I need to introduce rapid Think Pair Share during my mini-lectures to increase engagement and help make sure students think about what I am saying.  It should help make students more accountable and give them short breaks to take it all in.  I’ll try that with random equity card calling in my next physics class as well.  I also want to try adding in whole class responding together after those few students answer to get the others involved and add more repetition for memory.
Madigan says to introduce Cornell Notes to my students and make sure they are taking notes with the questions that they have throughout class.  I’ve been pretty disorganized about their binders and notebooks and need to get a system going so they can easily do this and I can easily check up on them.  I think this will help with understanding because writing helps keep students remain on task and helps students remember (and gives me a better tool to hold them accountable and see if they are doing work).  I’m going to spend some time thinking about how best to introduce Cornell Notes and model proper note taking.  It will be good to start practicing Cornell note taking in this unit so that they are ready to go when the next unit begins.  I’m going to try giving specific directions on what to write and how to write it during the observe/measure/manipulate discussions and others to help them see how to organize information, then I’ll back off slowly.
I need to work on adding positive narration, both for behavior and when students present information.  For today’s activity especially I need to have a specific positive comment for each student after they walk/run for their graph.  I’ll try to do this during Physics 4A today and then reflect on it for tomorrow’s classes.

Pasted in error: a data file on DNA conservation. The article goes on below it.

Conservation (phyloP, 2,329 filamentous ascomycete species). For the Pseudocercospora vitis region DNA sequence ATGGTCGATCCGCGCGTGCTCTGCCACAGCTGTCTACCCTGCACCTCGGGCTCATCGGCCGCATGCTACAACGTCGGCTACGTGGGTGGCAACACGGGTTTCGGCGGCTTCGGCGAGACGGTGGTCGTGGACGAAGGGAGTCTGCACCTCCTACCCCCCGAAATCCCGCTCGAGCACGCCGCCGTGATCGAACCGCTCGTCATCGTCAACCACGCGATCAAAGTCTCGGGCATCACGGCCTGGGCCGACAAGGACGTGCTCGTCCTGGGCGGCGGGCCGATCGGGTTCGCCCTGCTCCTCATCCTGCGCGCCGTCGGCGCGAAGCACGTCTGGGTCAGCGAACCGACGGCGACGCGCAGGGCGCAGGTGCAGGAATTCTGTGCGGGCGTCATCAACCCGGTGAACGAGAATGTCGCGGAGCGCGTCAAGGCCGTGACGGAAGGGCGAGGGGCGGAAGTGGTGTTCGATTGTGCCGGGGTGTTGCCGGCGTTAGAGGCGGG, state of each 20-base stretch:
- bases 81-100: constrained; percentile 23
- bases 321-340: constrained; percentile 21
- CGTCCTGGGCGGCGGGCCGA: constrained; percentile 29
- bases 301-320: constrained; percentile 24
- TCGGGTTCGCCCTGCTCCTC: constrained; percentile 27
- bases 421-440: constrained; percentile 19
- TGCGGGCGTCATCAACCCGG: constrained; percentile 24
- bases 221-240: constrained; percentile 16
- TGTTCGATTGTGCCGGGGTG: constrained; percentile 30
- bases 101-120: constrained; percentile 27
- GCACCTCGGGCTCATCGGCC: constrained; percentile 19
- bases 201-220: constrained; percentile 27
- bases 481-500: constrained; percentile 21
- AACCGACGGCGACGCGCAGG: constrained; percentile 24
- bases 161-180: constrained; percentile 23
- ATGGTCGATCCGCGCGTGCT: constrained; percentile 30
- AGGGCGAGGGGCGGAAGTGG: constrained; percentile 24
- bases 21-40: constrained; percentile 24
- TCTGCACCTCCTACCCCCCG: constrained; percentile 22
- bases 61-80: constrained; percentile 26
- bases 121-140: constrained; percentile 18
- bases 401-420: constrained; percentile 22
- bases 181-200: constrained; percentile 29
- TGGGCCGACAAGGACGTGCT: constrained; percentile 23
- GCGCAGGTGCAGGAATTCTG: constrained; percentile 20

During my Physics 4A class we did the graph skits again and they seemed to really enjoy it.  There was a bit of struggle with the first group but they accepted it and other people seemed to have fun.  One student even said as she left that it was fun that day.  Most importantly they really seemed to understand it.  When a parabolic relation student sped up to a walk but then just walked at a constant speed another student said “you look more like a linear relation.”  The other student identified that the behavior didn’t seem to fit and then identified the graph that better fit the behavior.  This is what I want all of my students to be able to do.
Fowler mentioned telling the students that these strategies of chanting and moving are based on neuroscience to give more credibility and let the students look at their learning and understand how to improve learning and memory.  This may help motivate the students to participate and give them a reflection into their own learning.  I really like reflection (obviously) and metacognition so I’m going to make sure to fit that into my classes tomorrow so that they are more aware of what they are doing.
I really liked that the students were able to show more of their personality through how they moved, and I’m sure I smiled more today than any other day so far.  That must be a good thing 🙂

Leave a Reply

Fill in your details below or click an icon to log in: Logo

You are commenting using your account. Log Out /  Change )

Google+ photo

You are commenting using your Google+ account. Log Out /  Change )

Twitter picture

You are commenting using your Twitter account. Log Out /  Change )

Facebook photo

You are commenting using your Facebook account. Log Out /  Change )


Connecting to %s